What To Look For In Tesla Earnings – 11 Key Factors

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  • #26580
    ThePitBoss
    Participant

    Tesla reports Q2 earnings after the market close…

    [article]2560[/article]

    #26616
    Super Harley
    Participant

    Thank you great analysis!

    Thought this was interesting or funny

    Tesla CEO Elon Musk sniped at Silicon Valley neighbor Apple twice during a conference call to discuss Tesla earnings on Monday.

    The first time, he said that Apple uses more cobalt in its batteries than Tesla did.
    The second time, after he referred to “walled gardens,” he fake coughed and mentioned Apple in a reference to challenges to its App Store policies

    Apple is reportedly building an electric self-driving vehicle under a project code-named Titan, and has attracted a number of engineers and executives away from Tesla. The Titan project is reportedly run by Doug Field, who returned to Apple in 2018 after five years at Tesla.

    When asked about Tesla’s supply chain, Musk said that there’s a misperception that Tesla uses a lot of cobalt, a key material in the production of lithium-ion cells used in both smartphones and electric cars.

    “Apple uses I think almost 100% cobalt in their batteries and cell phones and laptops, but Tesla uses no cobalt in the iron-phosphate packs, and almost none in the nickel-based chemistries,” Musk said. “On on a weighted-average basis we might use 2% cobalt compared to say, Apple’s 100% cobalt. Anyway, so it’s just really not a factor.”

    #26746
    Super Harley
    Participant

    Tesla (TSLA) (716.80 +17.70) after Jefferies analyst Philippe Houchois upgraded the stock to Buy from Hold and lifted his price target to $850 from $700.

    At the root of his bullish call is strengthening global demand for electric vehicles (EVs) and the prospects for stronger gross margin as product mix turns more favorable heading into 2022.

    On the former point, it’s not difficult to understand the optimistic sentiment. From a broader perspective, EV production is accelerating on a massive scale with U.S. auto manufacturers confirming last week that a 40% annual sales target for EVs by 2030 is the goal. A few years ago, that number may have seem unrealistic, but rapid consumer acceptance of EVs has made that target attainable. During TSLA’s Q2 earnings conference call on July 26, CEO Elon Musk commented that consumer support and interest for EVs is reaching an inflection point.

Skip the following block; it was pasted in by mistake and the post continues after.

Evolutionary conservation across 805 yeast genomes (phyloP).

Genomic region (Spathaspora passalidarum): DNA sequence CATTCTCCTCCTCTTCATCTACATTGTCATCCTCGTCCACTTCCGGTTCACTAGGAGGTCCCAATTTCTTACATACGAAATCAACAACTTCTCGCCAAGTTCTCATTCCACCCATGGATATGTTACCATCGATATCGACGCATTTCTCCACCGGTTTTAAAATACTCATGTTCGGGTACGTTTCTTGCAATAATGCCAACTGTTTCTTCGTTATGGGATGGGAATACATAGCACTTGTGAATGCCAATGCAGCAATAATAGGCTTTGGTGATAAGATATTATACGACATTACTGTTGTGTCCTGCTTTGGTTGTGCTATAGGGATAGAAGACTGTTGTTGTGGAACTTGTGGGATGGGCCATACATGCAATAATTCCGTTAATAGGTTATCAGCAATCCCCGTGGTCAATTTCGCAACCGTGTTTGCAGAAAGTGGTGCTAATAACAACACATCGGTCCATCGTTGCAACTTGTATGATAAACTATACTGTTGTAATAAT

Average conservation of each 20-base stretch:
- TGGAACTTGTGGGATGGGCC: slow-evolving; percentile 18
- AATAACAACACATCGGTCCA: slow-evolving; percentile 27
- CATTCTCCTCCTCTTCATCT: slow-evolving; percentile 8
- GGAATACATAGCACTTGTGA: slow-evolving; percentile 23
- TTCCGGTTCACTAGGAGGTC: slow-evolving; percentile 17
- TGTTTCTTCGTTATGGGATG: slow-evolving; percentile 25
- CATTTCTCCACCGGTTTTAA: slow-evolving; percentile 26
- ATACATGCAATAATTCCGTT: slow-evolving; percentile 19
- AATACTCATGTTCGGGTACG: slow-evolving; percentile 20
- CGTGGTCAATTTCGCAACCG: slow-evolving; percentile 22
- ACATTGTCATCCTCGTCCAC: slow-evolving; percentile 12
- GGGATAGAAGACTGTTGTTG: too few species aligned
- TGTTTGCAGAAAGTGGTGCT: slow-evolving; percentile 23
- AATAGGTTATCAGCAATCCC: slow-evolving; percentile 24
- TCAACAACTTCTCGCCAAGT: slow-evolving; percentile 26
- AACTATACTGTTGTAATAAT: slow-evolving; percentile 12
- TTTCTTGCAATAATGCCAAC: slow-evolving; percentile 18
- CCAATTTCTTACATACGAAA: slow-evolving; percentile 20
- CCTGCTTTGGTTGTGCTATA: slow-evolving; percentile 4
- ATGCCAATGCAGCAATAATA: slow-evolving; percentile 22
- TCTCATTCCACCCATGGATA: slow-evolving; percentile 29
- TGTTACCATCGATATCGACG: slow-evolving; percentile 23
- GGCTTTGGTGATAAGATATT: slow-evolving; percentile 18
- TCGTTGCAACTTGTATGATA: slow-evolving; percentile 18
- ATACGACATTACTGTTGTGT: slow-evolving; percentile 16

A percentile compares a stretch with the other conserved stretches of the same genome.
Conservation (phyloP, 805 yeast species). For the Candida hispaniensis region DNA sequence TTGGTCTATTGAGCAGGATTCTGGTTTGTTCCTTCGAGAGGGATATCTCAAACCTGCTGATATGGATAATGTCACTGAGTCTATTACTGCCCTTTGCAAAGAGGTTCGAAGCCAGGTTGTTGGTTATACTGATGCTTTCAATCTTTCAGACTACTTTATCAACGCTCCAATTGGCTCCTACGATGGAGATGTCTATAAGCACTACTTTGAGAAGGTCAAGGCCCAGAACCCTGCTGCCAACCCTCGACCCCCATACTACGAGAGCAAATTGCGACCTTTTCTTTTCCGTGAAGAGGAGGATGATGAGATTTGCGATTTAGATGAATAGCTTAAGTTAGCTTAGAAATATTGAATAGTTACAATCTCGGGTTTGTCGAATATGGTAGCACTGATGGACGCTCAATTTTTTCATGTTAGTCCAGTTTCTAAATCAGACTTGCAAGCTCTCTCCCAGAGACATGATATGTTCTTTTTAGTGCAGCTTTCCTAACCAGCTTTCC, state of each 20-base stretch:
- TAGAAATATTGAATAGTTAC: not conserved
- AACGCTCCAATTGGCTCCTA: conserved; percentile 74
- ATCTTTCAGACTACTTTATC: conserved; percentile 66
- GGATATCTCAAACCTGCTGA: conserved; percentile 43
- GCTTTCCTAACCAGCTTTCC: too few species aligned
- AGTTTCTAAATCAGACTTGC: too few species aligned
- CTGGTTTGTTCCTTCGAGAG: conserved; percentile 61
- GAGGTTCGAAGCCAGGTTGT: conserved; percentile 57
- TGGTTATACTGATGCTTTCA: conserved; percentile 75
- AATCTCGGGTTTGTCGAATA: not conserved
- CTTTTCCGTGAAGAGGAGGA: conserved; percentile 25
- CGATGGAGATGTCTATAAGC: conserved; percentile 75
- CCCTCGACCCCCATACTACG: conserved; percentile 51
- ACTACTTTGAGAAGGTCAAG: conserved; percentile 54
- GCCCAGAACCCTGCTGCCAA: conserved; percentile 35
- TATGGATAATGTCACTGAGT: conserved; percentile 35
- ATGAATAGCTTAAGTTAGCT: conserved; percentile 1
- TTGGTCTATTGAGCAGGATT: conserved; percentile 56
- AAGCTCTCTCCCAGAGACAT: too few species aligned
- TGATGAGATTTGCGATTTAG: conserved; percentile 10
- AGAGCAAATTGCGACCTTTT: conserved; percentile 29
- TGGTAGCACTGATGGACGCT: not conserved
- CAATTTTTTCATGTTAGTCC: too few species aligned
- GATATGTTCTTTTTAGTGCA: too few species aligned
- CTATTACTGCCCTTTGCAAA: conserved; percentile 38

TSLA’s robust Q2 results certainly supported that claim as the company achieved record quarterly deliveries and record quarterly profit.

    One blemish in the report was that ASPs decreased again, this time by 2% yr/yr, due to a higher proportion of China-made vehicles (primarily Model 3) in the overall mix. However, as Houchois points out, FY22 should benefit from a more favorable model line-up.

    A key factor supporting a potential boost to ASPs, and, by extension, automotive gross margin, is the launch of TSLA’s new Austin, TX assembly plant. Initially, the facility will roll out a newly-designed Model Y crossover, which will also be manufactured at Giga Berlin. Deliveries of the new Model Y are expected before year end.

    The Austin plant will also be home of TSLA’s new Cybertruck. Following the Q2 report, there was some disappointment that production of the bold-looking (some may say “odd-looking”) Cybertruck could be pushed out to 2022 due to the prioritization of Model Y. Initially, production was expected by the end of this year. That possibility was confirmed today after TSLA published on its website that customers can “complete configuration as production nears in 2022.” Besides the updated production timeline, what stands out is the Cybertruck price, which ranges from 39,900-69,900. In comparison, the price for a Standard Range Plus Model 3 is $35,690, with the most expensive Performance version costing $52,690.

    Importantly, TSLA’s automotive gross margin has been expanding, even with an unfavorable pricing mix. In Q2, automotive gross margin expanded by 313 bps yr/yr to 28.4%, driven by improving production efficiency and cost optimization efforts. Those efficiencies aren’t likely to diminish, especially if the supply chain and chip shortage headwinds abate later this year.

    An intensifying competitive landscape is a viable risk that investors should consider, but TSLA’s strong brand name and the sheer size of the EV market lessens this concern, in our view. The bottom line is that the bullish case for TSLA was successfully made today via the upgrade, and that the path of least resistance for the stock over the longer-term still seems to be higher.

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